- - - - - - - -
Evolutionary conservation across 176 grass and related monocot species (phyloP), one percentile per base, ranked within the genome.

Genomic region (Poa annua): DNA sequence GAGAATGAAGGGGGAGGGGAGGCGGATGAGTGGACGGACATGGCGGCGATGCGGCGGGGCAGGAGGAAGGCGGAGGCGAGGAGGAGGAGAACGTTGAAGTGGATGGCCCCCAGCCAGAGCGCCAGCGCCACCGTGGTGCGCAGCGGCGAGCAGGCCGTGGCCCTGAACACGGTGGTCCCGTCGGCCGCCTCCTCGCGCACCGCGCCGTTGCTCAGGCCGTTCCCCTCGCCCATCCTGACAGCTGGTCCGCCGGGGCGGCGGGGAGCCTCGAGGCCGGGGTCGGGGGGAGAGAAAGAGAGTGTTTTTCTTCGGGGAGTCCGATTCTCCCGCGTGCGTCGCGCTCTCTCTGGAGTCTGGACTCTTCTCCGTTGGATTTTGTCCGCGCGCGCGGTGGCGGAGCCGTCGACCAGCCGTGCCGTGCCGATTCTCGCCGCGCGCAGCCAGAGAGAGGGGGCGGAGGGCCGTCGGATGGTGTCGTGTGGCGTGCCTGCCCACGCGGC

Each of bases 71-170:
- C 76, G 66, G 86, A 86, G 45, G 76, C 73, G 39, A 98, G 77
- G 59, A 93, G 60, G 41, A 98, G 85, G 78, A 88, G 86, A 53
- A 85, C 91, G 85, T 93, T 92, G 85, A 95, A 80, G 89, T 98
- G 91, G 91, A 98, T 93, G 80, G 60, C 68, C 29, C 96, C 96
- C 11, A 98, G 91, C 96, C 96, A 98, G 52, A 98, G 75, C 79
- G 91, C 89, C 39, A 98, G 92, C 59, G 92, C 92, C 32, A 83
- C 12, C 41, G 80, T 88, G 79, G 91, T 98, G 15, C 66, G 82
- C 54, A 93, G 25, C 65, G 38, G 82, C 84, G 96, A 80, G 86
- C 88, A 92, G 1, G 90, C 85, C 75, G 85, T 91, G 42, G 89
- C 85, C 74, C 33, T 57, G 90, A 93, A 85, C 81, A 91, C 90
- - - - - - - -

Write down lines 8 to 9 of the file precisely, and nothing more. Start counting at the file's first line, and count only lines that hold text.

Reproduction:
- C 11, A 98, G 91, C 96, C 96, A 98, G 52, A 98, G 75, C 79
- G 91, C 89, C 39, A 98, G 92, C 59, G 92, C 92, C 32, A 83